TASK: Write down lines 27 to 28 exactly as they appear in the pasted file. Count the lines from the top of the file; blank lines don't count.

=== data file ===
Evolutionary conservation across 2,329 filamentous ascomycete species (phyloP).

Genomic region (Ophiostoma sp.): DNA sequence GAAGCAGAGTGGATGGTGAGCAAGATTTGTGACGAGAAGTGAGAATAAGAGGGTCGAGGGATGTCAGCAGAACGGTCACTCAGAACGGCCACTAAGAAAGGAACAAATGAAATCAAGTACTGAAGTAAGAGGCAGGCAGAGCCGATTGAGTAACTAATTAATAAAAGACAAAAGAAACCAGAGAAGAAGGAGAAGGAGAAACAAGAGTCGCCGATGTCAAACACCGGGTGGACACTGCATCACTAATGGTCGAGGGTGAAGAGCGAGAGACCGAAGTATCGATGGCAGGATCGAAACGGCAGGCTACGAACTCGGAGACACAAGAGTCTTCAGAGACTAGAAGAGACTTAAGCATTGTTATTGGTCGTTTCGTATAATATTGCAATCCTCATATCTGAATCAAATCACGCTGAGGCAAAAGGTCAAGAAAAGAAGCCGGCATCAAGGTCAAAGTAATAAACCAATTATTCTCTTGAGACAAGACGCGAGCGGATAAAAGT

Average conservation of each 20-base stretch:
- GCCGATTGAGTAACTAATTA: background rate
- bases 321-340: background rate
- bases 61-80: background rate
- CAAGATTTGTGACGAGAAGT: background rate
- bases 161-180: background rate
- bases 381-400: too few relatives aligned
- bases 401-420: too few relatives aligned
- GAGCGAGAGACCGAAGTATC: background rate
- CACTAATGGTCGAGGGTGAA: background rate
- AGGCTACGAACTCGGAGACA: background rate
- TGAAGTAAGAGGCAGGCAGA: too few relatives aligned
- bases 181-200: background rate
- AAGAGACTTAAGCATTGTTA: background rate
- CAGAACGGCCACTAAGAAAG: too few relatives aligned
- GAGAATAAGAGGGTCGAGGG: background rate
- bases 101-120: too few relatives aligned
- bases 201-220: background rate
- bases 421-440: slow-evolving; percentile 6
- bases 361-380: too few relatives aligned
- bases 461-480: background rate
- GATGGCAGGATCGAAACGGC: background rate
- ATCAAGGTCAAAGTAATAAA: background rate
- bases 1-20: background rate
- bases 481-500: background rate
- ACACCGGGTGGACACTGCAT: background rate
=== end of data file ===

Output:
- bases 481-500: background rate
- ACACCGGGTGGACACTGCAT: background rate